The animals had less of the virus in their lungs and airways when compared to non-vaccinated animals, and were protected from developing pneumonia.
Oxford's vaccine candidate is known as a viral vector vaccine, and is one of several being developed for COVID-19. These vaccines work by introducing a different type of virus that is engineered to include proteins of the virus the vaccine is aiming to protect against.
"You basically take a virus that is generally harmless but can infect cells and you use it like a trojan horse," Dr Quinn said.
For the Oxford vaccine, a genetically modified version of a common cold virus (known as an adenovirus) from chimpanzees is being used to carry a protein from SARS-CoV-2 to the body. The goal is to stimulate an immune response and prime the body to respond to any future infection.
Unlike most other vaccines, which begin with small clinical trials to demonstrate safety, this vaccine was fast-tracked because the research team had already tested very similar vaccines in humans for other viruses, including MERS and Ebola.
Researchers hope to test the vaccine on more than 6,000 people in the UK by the end of May, as part of a Phase 1/2 trial. If those results show the vaccine is effective, they say the first few million doses could be available as soon as September, with emergency approval from regulators.
Trevor Drew, director of CSIRO's Australian Centre for Disease Preparedness, said the decision by British drug-maker AstraZeneca to partner with Oxford to manufacture and distribute the vaccine was an encouraging sign.
"The Oxford vaccine is really quite a clever one," Professor Drew said. "I think it's probably going to be one of the prime candidates."
Besides Oxford, one other viral vector vaccine has made it to human trials. It comes from Chinese vaccine company CanSino.
While CanSino is yet to publish detailed results of its Phase 1 trial, its vaccine candidate was the first to reach Phase 2 clinical trials back in April.
Tried and tested methods being used
Three of the remaining vaccines to have made it to human trials are "inactivated" vaccines, which means they contain the actual virus, but it's been killed by being exposed to ultraviolet light or chemicals.
"This is a really simple and sometimes very effective way of introducing your immune system to something without having the potential to cause disease," Dr Quinn said. "It's a very old style of vaccine."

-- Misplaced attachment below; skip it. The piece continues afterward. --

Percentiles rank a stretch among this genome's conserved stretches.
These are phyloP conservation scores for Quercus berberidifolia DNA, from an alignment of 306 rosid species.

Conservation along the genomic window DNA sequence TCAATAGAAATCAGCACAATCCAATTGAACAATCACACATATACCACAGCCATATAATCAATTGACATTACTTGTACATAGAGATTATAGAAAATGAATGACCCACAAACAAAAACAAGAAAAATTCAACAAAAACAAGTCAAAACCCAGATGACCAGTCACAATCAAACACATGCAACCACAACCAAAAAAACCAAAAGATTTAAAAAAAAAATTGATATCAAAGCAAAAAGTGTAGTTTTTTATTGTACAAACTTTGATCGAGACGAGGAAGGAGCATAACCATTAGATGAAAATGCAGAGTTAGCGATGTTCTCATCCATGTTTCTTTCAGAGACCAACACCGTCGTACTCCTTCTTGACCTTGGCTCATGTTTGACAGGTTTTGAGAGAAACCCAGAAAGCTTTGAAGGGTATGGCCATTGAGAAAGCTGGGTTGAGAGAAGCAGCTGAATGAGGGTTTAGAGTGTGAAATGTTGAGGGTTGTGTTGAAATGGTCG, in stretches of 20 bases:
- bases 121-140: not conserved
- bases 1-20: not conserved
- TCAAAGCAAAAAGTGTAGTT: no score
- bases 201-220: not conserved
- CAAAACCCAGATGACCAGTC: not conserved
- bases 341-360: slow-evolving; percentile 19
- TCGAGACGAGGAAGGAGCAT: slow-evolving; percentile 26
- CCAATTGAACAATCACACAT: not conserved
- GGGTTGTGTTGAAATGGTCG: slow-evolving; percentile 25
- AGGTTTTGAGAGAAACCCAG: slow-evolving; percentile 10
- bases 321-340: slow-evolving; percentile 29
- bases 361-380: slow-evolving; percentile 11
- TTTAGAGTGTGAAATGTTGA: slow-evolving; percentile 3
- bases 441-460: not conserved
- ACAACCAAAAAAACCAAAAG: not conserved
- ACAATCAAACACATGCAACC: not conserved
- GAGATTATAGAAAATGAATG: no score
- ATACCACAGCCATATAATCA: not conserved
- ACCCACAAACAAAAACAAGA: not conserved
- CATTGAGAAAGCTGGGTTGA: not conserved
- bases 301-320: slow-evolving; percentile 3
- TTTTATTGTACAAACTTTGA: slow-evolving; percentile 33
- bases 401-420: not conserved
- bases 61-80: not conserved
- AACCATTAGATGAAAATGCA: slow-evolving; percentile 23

Inactivated vaccines are slightly different to live attentuated vaccines, which involve introducing a "live" virus into the body, but one that has been weakened. Just a handful of COVID-19 vaccine candidates are using this approach, all still in pre-clinical trials.
The three inactivated vaccines that have made it to human trials are being developed in China and are in Phase 1/2 clinical trials, however data from the initial phase 1 trials is limited.
One of the vaccine candidates, developed by Chinese biopharmaceutical company Sinovac, was recently shown to be effective in rhesus macaque monkeys, who — like in the Oxford vaccine study — generated neutralising antibodies.
"It builds the case that [this vaccine] is possibly viable and worth following up on," Dr Quinn said.
The final type of vaccine researchers are pursuing are called subunit or protein vaccines. These contain only a fragment of the virus, rather than the whole thing.
US biotech company Novavax recently begun Phase 1 clinical trials in Australia with a subunit vaccine that targets the "spike" protein on the surface of coronvirus particles.
It's the same technique being pursued by researchers at the University of Queensland, who are set to begin clinical trials in July.
Multiple vaccines possible
There are pros and cons to every vaccine approach, and it may be that multiple candidates are found to show some protection against COVID-19.
No vaccine is 100 per cent effective, and the vast majority of vaccines that make it to clinical trials do not succeed in getting to market.
Given the challenges of manufacturing and distributing a vaccine on a global scale, Dr Quinn said it wouldn't be a bad outcome if several candidates were ultimately used.
"Different vaccines have very specific manufacturing requirements," she said.
"So perhaps having a few different vaccine formats that each show a level of protecting … we can spread the weight across different manufacturing facilities."
Professor Drew said because the COVID-19 vaccine development timeline was being compressed, and some of the longer-term effects would be unknown, the decision to roll it out — if an effective vaccine was found — would likely be based on each country's individual level of risk.
"How urgent is the vaccine needed, and what are the potential benefits against some of the more minor risks?" he said.
"In the current situation with COVID-19, a lot of those decisions may be made with the acceptance [that] there may be some minor downstream issues, but certainly no worse than the current suffering that's being created by the disease itself."